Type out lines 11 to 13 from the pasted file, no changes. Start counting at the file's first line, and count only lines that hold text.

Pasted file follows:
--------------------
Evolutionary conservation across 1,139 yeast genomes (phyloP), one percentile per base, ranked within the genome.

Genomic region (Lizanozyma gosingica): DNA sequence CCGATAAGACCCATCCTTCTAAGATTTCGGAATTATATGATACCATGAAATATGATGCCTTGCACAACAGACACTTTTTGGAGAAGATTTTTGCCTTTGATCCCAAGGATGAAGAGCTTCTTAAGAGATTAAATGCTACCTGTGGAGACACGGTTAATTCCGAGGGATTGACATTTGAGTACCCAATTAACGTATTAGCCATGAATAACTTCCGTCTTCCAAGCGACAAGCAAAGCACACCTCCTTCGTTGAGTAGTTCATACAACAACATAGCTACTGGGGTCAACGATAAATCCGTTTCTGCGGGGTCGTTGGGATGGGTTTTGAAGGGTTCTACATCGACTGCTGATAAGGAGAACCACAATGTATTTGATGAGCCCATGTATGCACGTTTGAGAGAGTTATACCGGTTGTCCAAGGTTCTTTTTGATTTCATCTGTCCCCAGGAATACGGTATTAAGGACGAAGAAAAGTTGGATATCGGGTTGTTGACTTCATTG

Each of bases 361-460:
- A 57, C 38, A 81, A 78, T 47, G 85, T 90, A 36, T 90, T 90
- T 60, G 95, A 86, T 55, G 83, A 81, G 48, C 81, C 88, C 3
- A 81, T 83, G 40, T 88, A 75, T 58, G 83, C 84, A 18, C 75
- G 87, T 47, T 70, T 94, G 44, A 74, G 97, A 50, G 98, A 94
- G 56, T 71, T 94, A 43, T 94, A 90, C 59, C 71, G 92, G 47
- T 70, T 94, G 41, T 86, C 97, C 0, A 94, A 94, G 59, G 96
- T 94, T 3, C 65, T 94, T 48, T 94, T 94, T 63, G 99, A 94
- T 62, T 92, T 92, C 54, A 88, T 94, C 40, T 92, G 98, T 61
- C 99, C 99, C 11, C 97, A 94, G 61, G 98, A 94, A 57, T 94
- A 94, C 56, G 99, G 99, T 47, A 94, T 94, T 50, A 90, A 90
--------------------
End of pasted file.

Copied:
- T 62, T 92, T 92, C 54, A 88, T 94, C 40, T 92, G 98, T 61
- C 99, C 99, C 11, C 97, A 94, G 61, G 98, A 94, A 57, T 94
- A 94, C 56, G 99, G 99, T 47, A 94, T 94, T 50, A 90, A 90